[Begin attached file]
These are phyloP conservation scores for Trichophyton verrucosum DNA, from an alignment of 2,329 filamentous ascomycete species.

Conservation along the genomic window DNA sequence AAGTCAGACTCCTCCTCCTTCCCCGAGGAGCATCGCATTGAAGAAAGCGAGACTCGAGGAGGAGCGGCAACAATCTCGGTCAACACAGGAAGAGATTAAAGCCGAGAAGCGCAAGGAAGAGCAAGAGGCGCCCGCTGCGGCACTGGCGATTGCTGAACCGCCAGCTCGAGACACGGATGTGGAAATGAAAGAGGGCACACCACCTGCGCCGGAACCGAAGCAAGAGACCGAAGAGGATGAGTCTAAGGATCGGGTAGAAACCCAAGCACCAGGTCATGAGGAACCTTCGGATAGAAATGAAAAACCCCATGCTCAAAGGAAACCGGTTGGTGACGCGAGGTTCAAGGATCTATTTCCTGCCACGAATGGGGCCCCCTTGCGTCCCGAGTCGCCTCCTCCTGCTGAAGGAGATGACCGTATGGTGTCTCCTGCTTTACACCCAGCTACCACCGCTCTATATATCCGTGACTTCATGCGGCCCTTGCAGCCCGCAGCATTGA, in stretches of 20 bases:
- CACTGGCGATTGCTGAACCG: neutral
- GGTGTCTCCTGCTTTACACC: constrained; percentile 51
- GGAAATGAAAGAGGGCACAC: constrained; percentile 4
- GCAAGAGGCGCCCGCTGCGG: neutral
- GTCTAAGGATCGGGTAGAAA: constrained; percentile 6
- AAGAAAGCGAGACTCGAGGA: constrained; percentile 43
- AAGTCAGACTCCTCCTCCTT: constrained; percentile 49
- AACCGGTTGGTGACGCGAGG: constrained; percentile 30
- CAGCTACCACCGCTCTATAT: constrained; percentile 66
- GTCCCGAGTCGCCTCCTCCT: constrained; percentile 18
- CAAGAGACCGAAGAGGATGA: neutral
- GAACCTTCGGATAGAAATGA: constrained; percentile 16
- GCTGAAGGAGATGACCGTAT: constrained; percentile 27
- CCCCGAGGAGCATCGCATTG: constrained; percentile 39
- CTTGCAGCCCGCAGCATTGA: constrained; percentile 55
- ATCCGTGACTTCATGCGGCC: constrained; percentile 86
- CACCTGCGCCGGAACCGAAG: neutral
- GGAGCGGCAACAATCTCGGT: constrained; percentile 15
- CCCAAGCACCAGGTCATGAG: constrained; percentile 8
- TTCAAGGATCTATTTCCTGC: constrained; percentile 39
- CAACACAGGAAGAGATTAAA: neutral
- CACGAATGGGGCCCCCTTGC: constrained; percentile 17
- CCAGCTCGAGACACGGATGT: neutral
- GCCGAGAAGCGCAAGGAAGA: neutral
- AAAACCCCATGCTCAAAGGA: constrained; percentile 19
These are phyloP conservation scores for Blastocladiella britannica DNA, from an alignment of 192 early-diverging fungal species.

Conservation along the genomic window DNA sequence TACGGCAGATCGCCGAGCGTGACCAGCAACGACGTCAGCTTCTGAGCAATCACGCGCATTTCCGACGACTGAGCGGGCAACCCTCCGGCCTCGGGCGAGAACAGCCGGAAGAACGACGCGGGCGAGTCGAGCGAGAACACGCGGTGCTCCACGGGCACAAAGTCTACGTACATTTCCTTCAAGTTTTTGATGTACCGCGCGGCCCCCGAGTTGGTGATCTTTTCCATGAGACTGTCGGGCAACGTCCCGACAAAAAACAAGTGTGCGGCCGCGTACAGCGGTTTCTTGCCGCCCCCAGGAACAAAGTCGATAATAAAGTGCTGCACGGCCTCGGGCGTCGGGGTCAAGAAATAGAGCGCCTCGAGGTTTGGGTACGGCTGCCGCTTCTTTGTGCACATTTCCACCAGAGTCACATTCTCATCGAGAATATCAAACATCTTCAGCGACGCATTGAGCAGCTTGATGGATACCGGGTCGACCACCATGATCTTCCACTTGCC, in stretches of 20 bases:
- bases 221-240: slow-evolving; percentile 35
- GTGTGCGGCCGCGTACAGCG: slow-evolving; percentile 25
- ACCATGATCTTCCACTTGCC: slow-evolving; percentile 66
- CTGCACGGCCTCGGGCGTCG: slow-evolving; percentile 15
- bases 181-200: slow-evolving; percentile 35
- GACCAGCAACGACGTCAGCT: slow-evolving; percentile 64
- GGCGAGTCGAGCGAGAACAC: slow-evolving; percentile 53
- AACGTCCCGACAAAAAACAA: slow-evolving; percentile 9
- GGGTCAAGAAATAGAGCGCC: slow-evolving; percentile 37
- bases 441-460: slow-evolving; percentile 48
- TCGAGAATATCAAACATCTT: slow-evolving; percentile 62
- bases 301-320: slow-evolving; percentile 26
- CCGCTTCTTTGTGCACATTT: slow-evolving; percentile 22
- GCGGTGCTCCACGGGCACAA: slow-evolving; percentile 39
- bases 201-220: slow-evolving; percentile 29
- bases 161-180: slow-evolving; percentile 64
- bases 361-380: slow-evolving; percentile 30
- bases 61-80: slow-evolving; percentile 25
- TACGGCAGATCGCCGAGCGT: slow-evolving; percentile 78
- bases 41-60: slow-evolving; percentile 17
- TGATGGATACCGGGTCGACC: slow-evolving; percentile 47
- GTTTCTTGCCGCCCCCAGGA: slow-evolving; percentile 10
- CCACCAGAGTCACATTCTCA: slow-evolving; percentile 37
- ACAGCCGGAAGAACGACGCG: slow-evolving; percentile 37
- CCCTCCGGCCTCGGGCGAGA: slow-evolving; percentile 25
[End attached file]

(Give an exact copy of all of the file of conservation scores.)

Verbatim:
These are phyloP conservation scores for Trichophyton verrucosum DNA, from an alignment of 2,329 filamentous ascomycete species.

Conservation along the genomic window DNA sequence AAGTCAGACTCCTCCTCCTTCCCCGAGGAGCATCGCATTGAAGAAAGCGAGACTCGAGGAGGAGCGGCAACAATCTCGGTCAACACAGGAAGAGATTAAAGCCGAGAAGCGCAAGGAAGAGCAAGAGGCGCCCGCTGCGGCACTGGCGATTGCTGAACCGCCAGCTCGAGACACGGATGTGGAAATGAAAGAGGGCACACCACCTGCGCCGGAACCGAAGCAAGAGACCGAAGAGGATGAGTCTAAGGATCGGGTAGAAACCCAAGCACCAGGTCATGAGGAACCTTCGGATAGAAATGAAAAACCCCATGCTCAAAGGAAACCGGTTGGTGACGCGAGGTTCAAGGATCTATTTCCTGCCACGAATGGGGCCCCCTTGCGTCCCGAGTCGCCTCCTCCTGCTGAAGGAGATGACCGTATGGTGTCTCCTGCTTTACACCCAGCTACCACCGCTCTATATATCCGTGACTTCATGCGGCCCTTGCAGCCCGCAGCATTGA, in stretches of 20 bases:
- CACTGGCGATTGCTGAACCG: neutral
- GGTGTCTCCTGCTTTACACC: constrained; percentile 51
- GGAAATGAAAGAGGGCACAC: constrained; percentile 4
- GCAAGAGGCGCCCGCTGCGG: neutral
- GTCTAAGGATCGGGTAGAAA: constrained; percentile 6
- AAGAAAGCGAGACTCGAGGA: constrained; percentile 43
- AAGTCAGACTCCTCCTCCTT: constrained; percentile 49
- AACCGGTTGGTGACGCGAGG: constrained; percentile 30
- CAGCTACCACCGCTCTATAT: constrained; percentile 66
- GTCCCGAGTCGCCTCCTCCT: constrained; percentile 18
- CAAGAGACCGAAGAGGATGA: neutral
- GAACCTTCGGATAGAAATGA: constrained; percentile 16
- GCTGAAGGAGATGACCGTAT: constrained; percentile 27
- CCCCGAGGAGCATCGCATTG: constrained; percentile 39
- CTTGCAGCCCGCAGCATTGA: constrained; percentile 55
- ATCCGTGACTTCATGCGGCC: constrained; percentile 86
- CACCTGCGCCGGAACCGAAG: neutral
- GGAGCGGCAACAATCTCGGT: constrained; percentile 15
- CCCAAGCACCAGGTCATGAG: constrained; percentile 8
- TTCAAGGATCTATTTCCTGC: constrained; percentile 39
- CAACACAGGAAGAGATTAAA: neutral
- CACGAATGGGGCCCCCTTGC: constrained; percentile 17
- CCAGCTCGAGACACGGATGT: neutral
- GCCGAGAAGCGCAAGGAAGA: neutral
- AAAACCCCATGCTCAAAGGA: constrained; percentile 19
These are phyloP conservation scores for Blastocladiella britannica DNA, from an alignment of 192 early-diverging fungal species.

Conservation along the genomic window DNA sequence TACGGCAGATCGCCGAGCGTGACCAGCAACGACGTCAGCTTCTGAGCAATCACGCGCATTTCCGACGACTGAGCGGGCAACCCTCCGGCCTCGGGCGAGAACAGCCGGAAGAACGACGCGGGCGAGTCGAGCGAGAACACGCGGTGCTCCACGGGCACAAAGTCTACGTACATTTCCTTCAAGTTTTTGATGTACCGCGCGGCCCCCGAGTTGGTGATCTTTTCCATGAGACTGTCGGGCAACGTCCCGACAAAAAACAAGTGTGCGGCCGCGTACAGCGGTTTCTTGCCGCCCCCAGGAACAAAGTCGATAATAAAGTGCTGCACGGCCTCGGGCGTCGGGGTCAAGAAATAGAGCGCCTCGAGGTTTGGGTACGGCTGCCGCTTCTTTGTGCACATTTCCACCAGAGTCACATTCTCATCGAGAATATCAAACATCTTCAGCGACGCATTGAGCAGCTTGATGGATACCGGGTCGACCACCATGATCTTCCACTTGCC, in stretches of 20 bases:
- bases 221-240: slow-evolving; percentile 35
- GTGTGCGGCCGCGTACAGCG: slow-evolving; percentile 25
- ACCATGATCTTCCACTTGCC: slow-evolving; percentile 66
- CTGCACGGCCTCGGGCGTCG: slow-evolving; percentile 15
- bases 181-200: slow-evolving; percentile 35
- GACCAGCAACGACGTCAGCT: slow-evolving; percentile 64
- GGCGAGTCGAGCGAGAACAC: slow-evolving; percentile 53
- AACGTCCCGACAAAAAACAA: slow-evolving; percentile 9
- GGGTCAAGAAATAGAGCGCC: slow-evolving; percentile 37
- bases 441-460: slow-evolving; percentile 48
- TCGAGAATATCAAACATCTT: slow-evolving; percentile 62
- bases 301-320: slow-evolving; percentile 26
- CCGCTTCTTTGTGCACATTT: slow-evolving; percentile 22
- GCGGTGCTCCACGGGCACAA: slow-evolving; percentile 39
- bases 201-220: slow-evolving; percentile 29
- bases 161-180: slow-evolving; percentile 64
- bases 361-380: slow-evolving; percentile 30
- bases 61-80: slow-evolving; percentile 25
- TACGGCAGATCGCCGAGCGT: slow-evolving; percentile 78
- bases 41-60: slow-evolving; percentile 17
- TGATGGATACCGGGTCGACC: slow-evolving; percentile 47
- GTTTCTTGCCGCCCCCAGGA: slow-evolving; percentile 10
- CCACCAGAGTCACATTCTCA: slow-evolving; percentile 37
- ACAGCCGGAAGAACGACGCG: slow-evolving; percentile 37
- CCCTCCGGCCTCGGGCGAGA: slow-evolving; percentile 25